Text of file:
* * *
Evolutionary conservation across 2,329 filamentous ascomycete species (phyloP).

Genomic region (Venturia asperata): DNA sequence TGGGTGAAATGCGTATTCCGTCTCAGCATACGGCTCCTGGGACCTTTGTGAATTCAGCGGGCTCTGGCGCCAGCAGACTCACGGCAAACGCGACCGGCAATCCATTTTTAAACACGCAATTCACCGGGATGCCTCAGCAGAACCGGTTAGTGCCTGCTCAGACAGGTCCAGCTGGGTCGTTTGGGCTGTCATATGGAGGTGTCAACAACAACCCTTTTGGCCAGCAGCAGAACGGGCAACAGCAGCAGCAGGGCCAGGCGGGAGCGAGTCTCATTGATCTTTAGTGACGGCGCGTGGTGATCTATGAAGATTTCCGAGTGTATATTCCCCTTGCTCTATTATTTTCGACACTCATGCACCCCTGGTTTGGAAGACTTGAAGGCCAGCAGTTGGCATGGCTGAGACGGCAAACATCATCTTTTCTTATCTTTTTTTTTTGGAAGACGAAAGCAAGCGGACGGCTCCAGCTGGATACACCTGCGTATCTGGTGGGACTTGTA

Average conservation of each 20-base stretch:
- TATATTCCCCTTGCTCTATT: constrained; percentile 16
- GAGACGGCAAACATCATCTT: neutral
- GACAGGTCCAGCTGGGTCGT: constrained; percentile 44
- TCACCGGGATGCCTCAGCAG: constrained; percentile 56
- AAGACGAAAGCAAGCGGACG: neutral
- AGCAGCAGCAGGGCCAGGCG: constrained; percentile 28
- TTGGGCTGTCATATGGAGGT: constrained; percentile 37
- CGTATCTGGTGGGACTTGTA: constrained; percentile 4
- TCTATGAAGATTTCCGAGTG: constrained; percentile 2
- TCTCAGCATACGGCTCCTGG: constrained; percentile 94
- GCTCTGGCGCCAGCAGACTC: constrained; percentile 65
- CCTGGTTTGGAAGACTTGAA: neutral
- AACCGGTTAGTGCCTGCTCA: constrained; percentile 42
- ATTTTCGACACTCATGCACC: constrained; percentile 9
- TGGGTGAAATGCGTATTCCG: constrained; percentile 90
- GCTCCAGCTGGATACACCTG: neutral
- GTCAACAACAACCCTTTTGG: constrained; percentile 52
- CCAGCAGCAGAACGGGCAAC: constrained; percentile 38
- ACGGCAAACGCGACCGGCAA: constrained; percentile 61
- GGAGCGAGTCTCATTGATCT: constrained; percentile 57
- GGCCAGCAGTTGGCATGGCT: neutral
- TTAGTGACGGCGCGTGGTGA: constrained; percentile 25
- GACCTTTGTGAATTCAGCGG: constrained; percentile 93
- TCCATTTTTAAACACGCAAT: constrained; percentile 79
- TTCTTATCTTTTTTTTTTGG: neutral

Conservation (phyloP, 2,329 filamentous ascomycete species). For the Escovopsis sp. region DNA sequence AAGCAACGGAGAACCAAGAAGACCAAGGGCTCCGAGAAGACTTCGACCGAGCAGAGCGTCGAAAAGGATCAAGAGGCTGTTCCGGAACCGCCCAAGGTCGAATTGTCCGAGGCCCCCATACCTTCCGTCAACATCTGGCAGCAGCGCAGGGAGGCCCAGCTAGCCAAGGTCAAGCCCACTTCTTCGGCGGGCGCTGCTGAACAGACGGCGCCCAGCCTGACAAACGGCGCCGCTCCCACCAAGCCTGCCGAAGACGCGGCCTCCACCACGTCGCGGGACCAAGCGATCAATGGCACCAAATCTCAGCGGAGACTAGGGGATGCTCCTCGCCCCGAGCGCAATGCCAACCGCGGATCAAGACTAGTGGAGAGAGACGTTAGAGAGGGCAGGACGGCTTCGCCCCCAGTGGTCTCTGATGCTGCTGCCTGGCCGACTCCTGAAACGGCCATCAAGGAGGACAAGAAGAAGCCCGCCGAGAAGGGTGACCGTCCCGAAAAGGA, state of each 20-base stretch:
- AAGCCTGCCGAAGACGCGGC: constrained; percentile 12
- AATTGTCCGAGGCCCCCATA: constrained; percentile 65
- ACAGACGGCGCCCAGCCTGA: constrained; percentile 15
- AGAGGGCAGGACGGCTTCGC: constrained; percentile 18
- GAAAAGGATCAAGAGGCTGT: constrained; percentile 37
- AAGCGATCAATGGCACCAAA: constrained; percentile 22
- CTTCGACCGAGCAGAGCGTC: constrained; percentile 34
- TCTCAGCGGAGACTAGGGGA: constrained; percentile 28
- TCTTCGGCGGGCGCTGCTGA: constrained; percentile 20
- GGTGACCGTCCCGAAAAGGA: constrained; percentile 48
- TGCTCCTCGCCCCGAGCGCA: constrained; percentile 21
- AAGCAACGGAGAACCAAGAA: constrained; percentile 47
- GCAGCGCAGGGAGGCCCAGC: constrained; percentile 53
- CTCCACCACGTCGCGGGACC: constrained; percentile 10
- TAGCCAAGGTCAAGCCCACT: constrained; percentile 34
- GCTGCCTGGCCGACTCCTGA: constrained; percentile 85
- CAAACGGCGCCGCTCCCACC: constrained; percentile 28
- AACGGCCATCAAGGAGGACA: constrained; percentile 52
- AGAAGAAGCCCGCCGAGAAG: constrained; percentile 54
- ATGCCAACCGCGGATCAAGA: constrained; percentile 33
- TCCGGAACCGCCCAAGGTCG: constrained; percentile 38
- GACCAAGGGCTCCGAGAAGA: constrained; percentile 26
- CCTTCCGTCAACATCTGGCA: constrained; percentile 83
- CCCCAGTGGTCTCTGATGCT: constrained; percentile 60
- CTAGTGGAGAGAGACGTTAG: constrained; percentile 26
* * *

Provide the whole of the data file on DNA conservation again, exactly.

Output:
Evolutionary conservation across 2,329 filamentous ascomycete species (phyloP).

Genomic region (Venturia asperata): DNA sequence TGGGTGAAATGCGTATTCCGTCTCAGCATACGGCTCCTGGGACCTTTGTGAATTCAGCGGGCTCTGGCGCCAGCAGACTCACGGCAAACGCGACCGGCAATCCATTTTTAAACACGCAATTCACCGGGATGCCTCAGCAGAACCGGTTAGTGCCTGCTCAGACAGGTCCAGCTGGGTCGTTTGGGCTGTCATATGGAGGTGTCAACAACAACCCTTTTGGCCAGCAGCAGAACGGGCAACAGCAGCAGCAGGGCCAGGCGGGAGCGAGTCTCATTGATCTTTAGTGACGGCGCGTGGTGATCTATGAAGATTTCCGAGTGTATATTCCCCTTGCTCTATTATTTTCGACACTCATGCACCCCTGGTTTGGAAGACTTGAAGGCCAGCAGTTGGCATGGCTGAGACGGCAAACATCATCTTTTCTTATCTTTTTTTTTTGGAAGACGAAAGCAAGCGGACGGCTCCAGCTGGATACACCTGCGTATCTGGTGGGACTTGTA

Average conservation of each 20-base stretch:
- TATATTCCCCTTGCTCTATT: constrained; percentile 16
- GAGACGGCAAACATCATCTT: neutral
- GACAGGTCCAGCTGGGTCGT: constrained; percentile 44
- TCACCGGGATGCCTCAGCAG: constrained; percentile 56
- AAGACGAAAGCAAGCGGACG: neutral
- AGCAGCAGCAGGGCCAGGCG: constrained; percentile 28
- TTGGGCTGTCATATGGAGGT: constrained; percentile 37
- CGTATCTGGTGGGACTTGTA: constrained; percentile 4
- TCTATGAAGATTTCCGAGTG: constrained; percentile 2
- TCTCAGCATACGGCTCCTGG: constrained; percentile 94
- GCTCTGGCGCCAGCAGACTC: constrained; percentile 65
- CCTGGTTTGGAAGACTTGAA: neutral
- AACCGGTTAGTGCCTGCTCA: constrained; percentile 42
- ATTTTCGACACTCATGCACC: constrained; percentile 9
- TGGGTGAAATGCGTATTCCG: constrained; percentile 90
- GCTCCAGCTGGATACACCTG: neutral
- GTCAACAACAACCCTTTTGG: constrained; percentile 52
- CCAGCAGCAGAACGGGCAAC: constrained; percentile 38
- ACGGCAAACGCGACCGGCAA: constrained; percentile 61
- GGAGCGAGTCTCATTGATCT: constrained; percentile 57
- GGCCAGCAGTTGGCATGGCT: neutral
- TTAGTGACGGCGCGTGGTGA: constrained; percentile 25
- GACCTTTGTGAATTCAGCGG: constrained; percentile 93
- TCCATTTTTAAACACGCAAT: constrained; percentile 79
- TTCTTATCTTTTTTTTTTGG: neutral

Conservation (phyloP, 2,329 filamentous ascomycete species). For the Escovopsis sp. region DNA sequence AAGCAACGGAGAACCAAGAAGACCAAGGGCTCCGAGAAGACTTCGACCGAGCAGAGCGTCGAAAAGGATCAAGAGGCTGTTCCGGAACCGCCCAAGGTCGAATTGTCCGAGGCCCCCATACCTTCCGTCAACATCTGGCAGCAGCGCAGGGAGGCCCAGCTAGCCAAGGTCAAGCCCACTTCTTCGGCGGGCGCTGCTGAACAGACGGCGCCCAGCCTGACAAACGGCGCCGCTCCCACCAAGCCTGCCGAAGACGCGGCCTCCACCACGTCGCGGGACCAAGCGATCAATGGCACCAAATCTCAGCGGAGACTAGGGGATGCTCCTCGCCCCGAGCGCAATGCCAACCGCGGATCAAGACTAGTGGAGAGAGACGTTAGAGAGGGCAGGACGGCTTCGCCCCCAGTGGTCTCTGATGCTGCTGCCTGGCCGACTCCTGAAACGGCCATCAAGGAGGACAAGAAGAAGCCCGCCGAGAAGGGTGACCGTCCCGAAAAGGA, state of each 20-base stretch:
- AAGCCTGCCGAAGACGCGGC: constrained; percentile 12
- AATTGTCCGAGGCCCCCATA: constrained; percentile 65
- ACAGACGGCGCCCAGCCTGA: constrained; percentile 15
- AGAGGGCAGGACGGCTTCGC: constrained; percentile 18
- GAAAAGGATCAAGAGGCTGT: constrained; percentile 37
- AAGCGATCAATGGCACCAAA: constrained; percentile 22
- CTTCGACCGAGCAGAGCGTC: constrained; percentile 34
- TCTCAGCGGAGACTAGGGGA: constrained; percentile 28
- TCTTCGGCGGGCGCTGCTGA: constrained; percentile 20
- GGTGACCGTCCCGAAAAGGA: constrained; percentile 48
- TGCTCCTCGCCCCGAGCGCA: constrained; percentile 21
- AAGCAACGGAGAACCAAGAA: constrained; percentile 47
- GCAGCGCAGGGAGGCCCAGC: constrained; percentile 53
- CTCCACCACGTCGCGGGACC: constrained; percentile 10
- TAGCCAAGGTCAAGCCCACT: constrained; percentile 34
- GCTGCCTGGCCGACTCCTGA: constrained; percentile 85
- CAAACGGCGCCGCTCCCACC: constrained; percentile 28
- AACGGCCATCAAGGAGGACA: constrained; percentile 52
- AGAAGAAGCCCGCCGAGAAG: constrained; percentile 54
- ATGCCAACCGCGGATCAAGA: constrained; percentile 33
- TCCGGAACCGCCCAAGGTCG: constrained; percentile 38
- GACCAAGGGCTCCGAGAAGA: constrained; percentile 26
- CCTTCCGTCAACATCTGGCA: constrained; percentile 83
- CCCCAGTGGTCTCTGATGCT: constrained; percentile 60
- CTAGTGGAGAGAGACGTTAG: constrained; percentile 26